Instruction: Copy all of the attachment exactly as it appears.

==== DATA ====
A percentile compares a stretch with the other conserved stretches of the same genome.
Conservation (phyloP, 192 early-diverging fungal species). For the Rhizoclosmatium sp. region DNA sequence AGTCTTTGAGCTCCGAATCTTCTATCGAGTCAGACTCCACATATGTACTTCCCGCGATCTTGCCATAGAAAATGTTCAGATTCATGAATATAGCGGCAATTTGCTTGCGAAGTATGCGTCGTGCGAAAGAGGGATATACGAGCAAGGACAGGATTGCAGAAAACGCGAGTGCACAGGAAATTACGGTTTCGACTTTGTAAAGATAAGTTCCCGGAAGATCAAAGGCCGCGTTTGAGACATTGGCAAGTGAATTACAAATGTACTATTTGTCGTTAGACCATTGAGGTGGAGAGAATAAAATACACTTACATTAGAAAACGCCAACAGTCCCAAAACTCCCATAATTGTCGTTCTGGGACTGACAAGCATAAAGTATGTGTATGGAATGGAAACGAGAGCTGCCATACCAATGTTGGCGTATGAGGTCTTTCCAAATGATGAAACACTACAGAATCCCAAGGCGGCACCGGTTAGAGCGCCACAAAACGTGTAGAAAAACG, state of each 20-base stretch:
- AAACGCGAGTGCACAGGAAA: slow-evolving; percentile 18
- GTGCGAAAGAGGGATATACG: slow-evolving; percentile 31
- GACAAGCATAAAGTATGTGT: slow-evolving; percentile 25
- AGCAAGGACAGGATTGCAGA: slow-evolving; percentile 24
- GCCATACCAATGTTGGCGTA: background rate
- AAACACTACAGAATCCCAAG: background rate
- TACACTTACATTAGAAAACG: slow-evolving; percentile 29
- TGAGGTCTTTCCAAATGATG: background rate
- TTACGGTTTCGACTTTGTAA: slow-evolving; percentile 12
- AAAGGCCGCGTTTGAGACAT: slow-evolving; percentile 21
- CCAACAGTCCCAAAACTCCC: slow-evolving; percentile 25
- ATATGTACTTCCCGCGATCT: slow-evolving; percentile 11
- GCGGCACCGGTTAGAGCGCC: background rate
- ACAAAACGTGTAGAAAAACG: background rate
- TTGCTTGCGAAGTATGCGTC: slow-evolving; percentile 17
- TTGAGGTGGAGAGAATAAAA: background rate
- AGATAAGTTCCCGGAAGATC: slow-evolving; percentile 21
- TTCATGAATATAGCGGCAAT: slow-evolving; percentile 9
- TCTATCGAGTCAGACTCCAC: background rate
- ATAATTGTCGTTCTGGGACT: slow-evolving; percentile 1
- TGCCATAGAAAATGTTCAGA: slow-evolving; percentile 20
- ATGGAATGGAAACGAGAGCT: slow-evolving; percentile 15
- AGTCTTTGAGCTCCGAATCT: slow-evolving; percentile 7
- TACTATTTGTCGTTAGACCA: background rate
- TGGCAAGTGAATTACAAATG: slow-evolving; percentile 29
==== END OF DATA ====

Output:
A percentile compares a stretch with the other conserved stretches of the same genome.
Conservation (phyloP, 192 early-diverging fungal species). For the Rhizoclosmatium sp. region DNA sequence AGTCTTTGAGCTCCGAATCTTCTATCGAGTCAGACTCCACATATGTACTTCCCGCGATCTTGCCATAGAAAATGTTCAGATTCATGAATATAGCGGCAATTTGCTTGCGAAGTATGCGTCGTGCGAAAGAGGGATATACGAGCAAGGACAGGATTGCAGAAAACGCGAGTGCACAGGAAATTACGGTTTCGACTTTGTAAAGATAAGTTCCCGGAAGATCAAAGGCCGCGTTTGAGACATTGGCAAGTGAATTACAAATGTACTATTTGTCGTTAGACCATTGAGGTGGAGAGAATAAAATACACTTACATTAGAAAACGCCAACAGTCCCAAAACTCCCATAATTGTCGTTCTGGGACTGACAAGCATAAAGTATGTGTATGGAATGGAAACGAGAGCTGCCATACCAATGTTGGCGTATGAGGTCTTTCCAAATGATGAAACACTACAGAATCCCAAGGCGGCACCGGTTAGAGCGCCACAAAACGTGTAGAAAAACG, state of each 20-base stretch:
- AAACGCGAGTGCACAGGAAA: slow-evolving; percentile 18
- GTGCGAAAGAGGGATATACG: slow-evolving; percentile 31
- GACAAGCATAAAGTATGTGT: slow-evolving; percentile 25
- AGCAAGGACAGGATTGCAGA: slow-evolving; percentile 24
- GCCATACCAATGTTGGCGTA: background rate
- AAACACTACAGAATCCCAAG: background rate
- TACACTTACATTAGAAAACG: slow-evolving; percentile 29
- TGAGGTCTTTCCAAATGATG: background rate
- TTACGGTTTCGACTTTGTAA: slow-evolving; percentile 12
- AAAGGCCGCGTTTGAGACAT: slow-evolving; percentile 21
- CCAACAGTCCCAAAACTCCC: slow-evolving; percentile 25
- ATATGTACTTCCCGCGATCT: slow-evolving; percentile 11
- GCGGCACCGGTTAGAGCGCC: background rate
- ACAAAACGTGTAGAAAAACG: background rate
- TTGCTTGCGAAGTATGCGTC: slow-evolving; percentile 17
- TTGAGGTGGAGAGAATAAAA: background rate
- AGATAAGTTCCCGGAAGATC: slow-evolving; percentile 21
- TTCATGAATATAGCGGCAAT: slow-evolving; percentile 9
- TCTATCGAGTCAGACTCCAC: background rate
- ATAATTGTCGTTCTGGGACT: slow-evolving; percentile 1
- TGCCATAGAAAATGTTCAGA: slow-evolving; percentile 20
- ATGGAATGGAAACGAGAGCT: slow-evolving; percentile 15
- AGTCTTTGAGCTCCGAATCT: slow-evolving; percentile 7
- TACTATTTGTCGTTAGACCA: background rate
- TGGCAAGTGAATTACAAATG: slow-evolving; percentile 29